Existing valve in Dinorwig PSP


This contract was placed by First Hydro Company, one of the UK’s most dynamic electricity generators and which is responsible for the management and operation of the pumped storage plants at Dinorwig and Ffestiniog in the Snowdonia region of North Wales. First Hydro Company is itself owned 75% by ENGIE and 25% by Brookfield.

The outstanding characteristics of this power plant complex with its particular boundary conditions make this project special for both the pumped storage plant owner and the valve supplier, ANDRITZ. Furthermore, the ambitious project timetable foresees the installation of the first two valves in mid-2023, and the remaining four in mid-2025. This can only be achieved through close cooperation and collaboration.

Replacing Dinorwig's MIVs

The new MIV will be equipped with a more robust and larger main bearing, resulting in a re-evaluation of the drive concept.


"Supplying all six hydraulic units with a single penstock, at Dinorwig the role of the main inlet valves is of upmost importance for the maintenance of the turbine units."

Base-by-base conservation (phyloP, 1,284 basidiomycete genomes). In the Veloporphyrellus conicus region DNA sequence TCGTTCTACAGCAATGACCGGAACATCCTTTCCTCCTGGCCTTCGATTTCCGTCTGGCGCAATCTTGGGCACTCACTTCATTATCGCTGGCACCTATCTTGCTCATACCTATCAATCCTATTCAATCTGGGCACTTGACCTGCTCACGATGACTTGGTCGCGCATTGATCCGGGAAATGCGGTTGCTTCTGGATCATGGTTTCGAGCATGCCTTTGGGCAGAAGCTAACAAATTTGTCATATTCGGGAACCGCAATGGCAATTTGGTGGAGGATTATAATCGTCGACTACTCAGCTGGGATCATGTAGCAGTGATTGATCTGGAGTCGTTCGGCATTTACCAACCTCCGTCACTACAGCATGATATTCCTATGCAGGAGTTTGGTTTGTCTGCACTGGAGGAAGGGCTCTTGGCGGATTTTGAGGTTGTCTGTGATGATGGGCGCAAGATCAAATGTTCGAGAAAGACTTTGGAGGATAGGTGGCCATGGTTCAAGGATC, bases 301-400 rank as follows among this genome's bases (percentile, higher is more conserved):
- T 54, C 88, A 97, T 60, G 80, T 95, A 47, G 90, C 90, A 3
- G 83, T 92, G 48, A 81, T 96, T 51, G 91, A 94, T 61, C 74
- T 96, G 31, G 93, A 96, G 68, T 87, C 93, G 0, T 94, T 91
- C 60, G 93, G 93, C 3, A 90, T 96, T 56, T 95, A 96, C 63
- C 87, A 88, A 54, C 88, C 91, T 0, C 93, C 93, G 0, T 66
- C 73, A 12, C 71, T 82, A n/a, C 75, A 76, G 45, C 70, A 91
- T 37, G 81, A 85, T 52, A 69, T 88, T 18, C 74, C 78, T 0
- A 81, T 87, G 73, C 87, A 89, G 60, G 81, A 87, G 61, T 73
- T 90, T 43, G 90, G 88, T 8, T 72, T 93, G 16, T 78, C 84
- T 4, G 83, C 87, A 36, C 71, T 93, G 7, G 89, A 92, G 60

The six MIV’s at Dinorwig have a nominal diameter of 2.5 m and are of spherical valve type. In combination with a design pressure of 80 bar, the operating conditions of the valves can be classified as rather demanding. Clearly, they are not an off-the-shelf valve unit. The original equipment was supplied by Boving, which is now part of ANDRITZ.

Each of the existing valves is equipped with a counterweight and is capable of being opened from a fully closed position within 10 seconds. As might be expected, the valves are executed in a rather robust manner with a core weight of some 150 t. However, the main bearings were not designed sufficiently to the task and faced some issues. This facilitated the decision to fully replace all six units instead of choosing a rehabilitation or partial replacement approach.